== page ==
When you develop a new serverless function or an API, you should limit the scalability. You don’t need the whole cloud to power a function that you call by hand once every few seconds. On the other hand, scary stories about a runaway Lambda function generated a bill so large it would deter anyone from trying out cloud-scale computing are plenty.
During development, limit the resources available to you. Software engineering is mostly about trying things out, and you want to do that without the fear of such large bills. For the production environment you can release these limits, hopefully your codebase is tested enough that such mayhem is unlikely to happen.
The two services mainly related to serverless computing are Lambda and API Gateway. You can place restraints on both of them, and you should.
The two services use an entirely different model for limiting executions. And their pricing structure is so different you wouldn’t think they are designed by the same company.
This yields different means of imposing limits on their scalability. Let’s see their pricing model and a back-of-the-envelope calculation for the worst case scenario.
Lambda uses the notion of concurrent executions, which are the number of servers processing the requests. The default limit is 1000 and it is an account-wide restriction.
As this is the limit on concurrency, the exact amount of calls depends on the length of each execution. For example, an average of 100ms means the upper limit is 10k requests/sec.
But since the pricing model is also based on the execution time, this puts a limits on the costs.
To calculate the total cost for Lambda, we need to consider the allocated memory for the function. This goes from 128MB up until 3008MB.
Let’s see the impact on the bottom line if all hell broke loose!
The current pricing is $0.00001667 / GB-sec. The total cost for the duration of the functions for every hour for the two extemes of memory allocations are then:
- 0.128 * $0.00001667 * 1000 * 60 * 60 = $7.68 / h
- 3.008 * $0.00001667 * 1000 * 60 * 60 = $180.52 / h
There is another pricing factor that is dependent on the number of executions, but usually that does not play a significant role.
We can then assume that if something goes wrong, the function will consume between $7 and $180 an hour.
API Gateway limits
API Gateway, on the other hand, puts limits on the number of requests, irrespective of their length. It uses an algorithm called the token bucket algorithm.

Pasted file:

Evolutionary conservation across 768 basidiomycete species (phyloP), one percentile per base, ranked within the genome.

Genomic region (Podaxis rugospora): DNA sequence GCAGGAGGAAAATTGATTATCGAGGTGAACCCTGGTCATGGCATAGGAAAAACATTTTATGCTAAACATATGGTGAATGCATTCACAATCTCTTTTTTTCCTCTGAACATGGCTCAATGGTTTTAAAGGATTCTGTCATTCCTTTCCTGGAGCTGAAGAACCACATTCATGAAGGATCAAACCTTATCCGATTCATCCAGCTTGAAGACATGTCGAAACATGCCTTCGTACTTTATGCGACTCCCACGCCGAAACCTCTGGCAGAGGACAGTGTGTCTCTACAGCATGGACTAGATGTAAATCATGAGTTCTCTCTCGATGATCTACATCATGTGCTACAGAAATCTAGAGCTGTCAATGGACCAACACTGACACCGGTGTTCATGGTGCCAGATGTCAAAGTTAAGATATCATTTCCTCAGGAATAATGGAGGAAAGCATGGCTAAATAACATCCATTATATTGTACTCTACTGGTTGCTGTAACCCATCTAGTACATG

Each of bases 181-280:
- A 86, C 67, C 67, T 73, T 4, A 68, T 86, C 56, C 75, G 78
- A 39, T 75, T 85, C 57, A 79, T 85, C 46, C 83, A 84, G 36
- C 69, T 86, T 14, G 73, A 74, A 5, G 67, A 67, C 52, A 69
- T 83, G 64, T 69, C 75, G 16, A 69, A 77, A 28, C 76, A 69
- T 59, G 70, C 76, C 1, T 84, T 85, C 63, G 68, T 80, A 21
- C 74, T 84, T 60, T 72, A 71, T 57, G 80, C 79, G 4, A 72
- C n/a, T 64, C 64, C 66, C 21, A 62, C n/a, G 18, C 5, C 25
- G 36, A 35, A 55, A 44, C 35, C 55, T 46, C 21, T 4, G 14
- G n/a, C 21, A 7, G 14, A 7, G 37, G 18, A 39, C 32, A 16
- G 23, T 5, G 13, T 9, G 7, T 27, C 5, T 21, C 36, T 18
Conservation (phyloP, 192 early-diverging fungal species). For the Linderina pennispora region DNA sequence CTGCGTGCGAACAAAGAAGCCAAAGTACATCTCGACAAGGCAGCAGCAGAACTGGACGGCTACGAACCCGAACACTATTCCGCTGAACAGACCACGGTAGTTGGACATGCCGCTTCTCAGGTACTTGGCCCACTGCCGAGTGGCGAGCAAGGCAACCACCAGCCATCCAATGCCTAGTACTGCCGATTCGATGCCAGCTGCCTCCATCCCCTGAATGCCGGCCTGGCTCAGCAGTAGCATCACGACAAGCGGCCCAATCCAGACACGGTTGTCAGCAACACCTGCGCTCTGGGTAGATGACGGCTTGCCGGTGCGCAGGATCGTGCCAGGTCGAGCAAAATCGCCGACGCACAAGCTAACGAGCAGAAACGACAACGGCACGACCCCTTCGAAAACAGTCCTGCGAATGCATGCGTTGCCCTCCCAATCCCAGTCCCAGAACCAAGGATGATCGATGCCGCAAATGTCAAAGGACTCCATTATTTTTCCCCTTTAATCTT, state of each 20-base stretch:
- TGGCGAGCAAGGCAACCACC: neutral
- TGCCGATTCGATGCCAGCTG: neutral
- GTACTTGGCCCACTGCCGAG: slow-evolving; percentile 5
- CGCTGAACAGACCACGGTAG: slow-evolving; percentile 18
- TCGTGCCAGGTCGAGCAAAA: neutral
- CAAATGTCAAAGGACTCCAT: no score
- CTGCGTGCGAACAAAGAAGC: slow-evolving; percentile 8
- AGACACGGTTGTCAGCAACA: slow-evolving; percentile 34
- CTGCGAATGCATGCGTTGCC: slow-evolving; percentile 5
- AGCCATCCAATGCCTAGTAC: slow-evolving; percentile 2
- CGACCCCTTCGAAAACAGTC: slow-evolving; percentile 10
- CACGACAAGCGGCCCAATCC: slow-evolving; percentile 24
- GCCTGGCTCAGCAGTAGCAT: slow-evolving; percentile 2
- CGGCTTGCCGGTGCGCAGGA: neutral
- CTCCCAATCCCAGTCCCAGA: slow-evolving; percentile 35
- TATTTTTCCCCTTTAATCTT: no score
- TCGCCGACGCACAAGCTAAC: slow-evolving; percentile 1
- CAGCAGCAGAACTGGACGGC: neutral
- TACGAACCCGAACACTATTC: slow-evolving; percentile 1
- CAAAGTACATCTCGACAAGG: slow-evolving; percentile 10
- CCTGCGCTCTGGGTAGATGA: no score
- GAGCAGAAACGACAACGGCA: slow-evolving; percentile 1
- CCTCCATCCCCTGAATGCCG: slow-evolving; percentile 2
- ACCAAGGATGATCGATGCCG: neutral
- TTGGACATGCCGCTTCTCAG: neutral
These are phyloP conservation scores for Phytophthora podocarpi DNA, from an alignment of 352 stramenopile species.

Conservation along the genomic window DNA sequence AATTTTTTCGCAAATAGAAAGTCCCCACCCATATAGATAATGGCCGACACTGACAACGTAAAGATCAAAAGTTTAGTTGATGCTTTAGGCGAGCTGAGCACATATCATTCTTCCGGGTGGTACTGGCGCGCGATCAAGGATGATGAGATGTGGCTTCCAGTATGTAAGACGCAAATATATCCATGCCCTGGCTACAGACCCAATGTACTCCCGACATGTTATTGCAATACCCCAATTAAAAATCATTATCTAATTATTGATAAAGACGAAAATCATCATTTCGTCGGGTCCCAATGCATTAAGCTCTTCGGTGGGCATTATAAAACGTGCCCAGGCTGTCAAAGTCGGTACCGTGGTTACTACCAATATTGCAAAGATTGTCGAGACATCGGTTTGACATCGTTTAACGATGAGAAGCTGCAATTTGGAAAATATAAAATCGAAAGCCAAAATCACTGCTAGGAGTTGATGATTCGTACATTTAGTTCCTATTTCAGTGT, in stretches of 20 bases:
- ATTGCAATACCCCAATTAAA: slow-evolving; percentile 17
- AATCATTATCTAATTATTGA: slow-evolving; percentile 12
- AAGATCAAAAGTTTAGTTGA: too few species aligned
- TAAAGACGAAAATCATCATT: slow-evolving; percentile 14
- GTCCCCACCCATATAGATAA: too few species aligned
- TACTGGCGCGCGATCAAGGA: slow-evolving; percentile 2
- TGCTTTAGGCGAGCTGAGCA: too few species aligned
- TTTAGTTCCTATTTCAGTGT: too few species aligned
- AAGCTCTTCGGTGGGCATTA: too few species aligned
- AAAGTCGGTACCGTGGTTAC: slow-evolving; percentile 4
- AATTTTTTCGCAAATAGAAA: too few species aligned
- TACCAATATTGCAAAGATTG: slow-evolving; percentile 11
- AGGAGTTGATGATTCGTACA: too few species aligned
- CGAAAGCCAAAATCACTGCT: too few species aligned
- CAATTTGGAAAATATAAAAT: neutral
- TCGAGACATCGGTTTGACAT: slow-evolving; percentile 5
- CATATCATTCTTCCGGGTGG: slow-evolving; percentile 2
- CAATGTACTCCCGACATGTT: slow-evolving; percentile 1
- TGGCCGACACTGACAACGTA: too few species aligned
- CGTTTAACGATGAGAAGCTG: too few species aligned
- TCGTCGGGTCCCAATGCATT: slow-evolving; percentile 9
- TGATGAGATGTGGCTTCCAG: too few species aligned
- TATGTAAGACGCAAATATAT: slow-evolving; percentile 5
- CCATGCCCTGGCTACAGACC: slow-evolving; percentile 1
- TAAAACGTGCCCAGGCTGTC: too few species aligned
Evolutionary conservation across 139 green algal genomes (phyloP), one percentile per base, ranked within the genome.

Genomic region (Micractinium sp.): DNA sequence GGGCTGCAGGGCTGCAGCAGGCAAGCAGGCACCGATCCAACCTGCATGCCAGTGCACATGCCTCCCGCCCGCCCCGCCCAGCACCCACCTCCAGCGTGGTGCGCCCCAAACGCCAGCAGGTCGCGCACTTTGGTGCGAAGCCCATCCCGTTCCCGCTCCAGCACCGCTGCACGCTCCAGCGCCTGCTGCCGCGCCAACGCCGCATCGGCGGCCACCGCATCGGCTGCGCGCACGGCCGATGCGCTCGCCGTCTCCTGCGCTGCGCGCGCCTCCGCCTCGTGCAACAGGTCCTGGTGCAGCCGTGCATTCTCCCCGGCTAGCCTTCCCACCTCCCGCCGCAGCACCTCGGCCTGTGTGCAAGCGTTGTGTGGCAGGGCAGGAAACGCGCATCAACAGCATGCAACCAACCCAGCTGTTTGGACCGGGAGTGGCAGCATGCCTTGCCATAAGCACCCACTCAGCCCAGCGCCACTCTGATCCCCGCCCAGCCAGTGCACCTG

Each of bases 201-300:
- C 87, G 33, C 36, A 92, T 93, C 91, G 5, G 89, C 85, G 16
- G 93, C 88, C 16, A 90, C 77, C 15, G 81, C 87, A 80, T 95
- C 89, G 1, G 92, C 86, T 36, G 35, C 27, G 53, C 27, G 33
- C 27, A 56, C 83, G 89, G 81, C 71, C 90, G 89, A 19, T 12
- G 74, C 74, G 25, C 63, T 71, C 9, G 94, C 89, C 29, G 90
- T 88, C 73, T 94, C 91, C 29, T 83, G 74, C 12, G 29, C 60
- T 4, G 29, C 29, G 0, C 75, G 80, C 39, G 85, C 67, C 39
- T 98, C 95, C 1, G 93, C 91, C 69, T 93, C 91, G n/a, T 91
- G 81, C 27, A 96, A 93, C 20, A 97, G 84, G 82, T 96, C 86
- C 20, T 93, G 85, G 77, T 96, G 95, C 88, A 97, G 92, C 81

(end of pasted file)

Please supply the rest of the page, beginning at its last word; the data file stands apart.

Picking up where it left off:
There are two parameters influencing the throttling. The first is the steady-state limit which determines how many requests per second can be served if they come in continually for a long time. The other one is the burst limit which is the amount of deviation allowed. The default is 10000/sec for the steady-state limit and 5000 for bursting.
For the pricing, the steady-state limit is more important. The current price is $3.5 for every million requests. The worst-case cost for an hour is then:
- 10000 * 60 * 60 * $3.5 / 1000000 = $126 / h
Just like the pricing is entirely different for the two services, the options to limit their scalability also show no resemblance.
Lambda uses the notion of reserved concurrency. In my mind, when something is “reserved” that means a guaranteed minimum. When you reserve a table at a restaurant, you can still use other ones on the condition that they are unoccupied.
But in AWS terms, “reserved” also means “maximum”. If you configure a function to use reserved concurrency then it will have access only to that pool.
The concurrency pool is an account-wide resource which reservations deplete. If you use a lot of rate-limited functions, that would affect non-rate-limited ones too. But for safeguarding development, you should be fine.
On the Console, under the function settings, you’ll find the Concurrency settings:
If you use CloudFormation, look for the ReservedConcurrentExecutions. This sets the same parameter.
Resources: LambdaFunction: Type: AWS::Lambda::Function Properties: ... ReservedConcurrentExecutions: 1
What is a good value to set it?
Setting it to 1 can be too low even for development. But I believe anything more than 10 would be an overkill.
Limiting API Gateway
For API Gateway you can set the two kinds of limits for a Stage. If you want more granular control, you can also override them for individual methods.
On the Console, select the Stage and enable throttling:
If you use CloudFormation, look for the
MethodSettings for the Stage, and define the
Resources: Limiting: Type: AWS::ApiGateway::Stage Properties: ... MethodSettings: - ResourcePath: "/*" HttpMethod: "*" ThrottlingBurstLimit: 1 ThrottlingRateLimit: 1
What would be good values for development?
Set the steady-limit to some longer-term maximum, even 1/sec should be enough. On the other hand, increase the burst limit to the thousands. With this setup, it is unlikely you’ll ever hit limiting, but in case a runaway process hits the API too hard it only depletes the burst limit with negligible costs incurred.
Wielding the full power of the cloud, you can easily find yourself in a costly situation. Fortunately, it is not hard to do something about it, and I suggest to start every new project with caps on resource usage. This makes sure you won’t be the next one appealing to AWS support to reduce the damage.
Did you know we have a free guide on AWS security basics?
Do you have an AWS account? Of course you do, you've just read an article about AWS. But do you know how to secure it?
As a certified security specialist I'm familiar with most of the security controls AWS offers. I've compiled this guide so you don't have to take a month off to learn all that.
5 quick and easy steps to avoid the rookie mistakes and reduce the risk of costly events down the road.
Download the free guide here: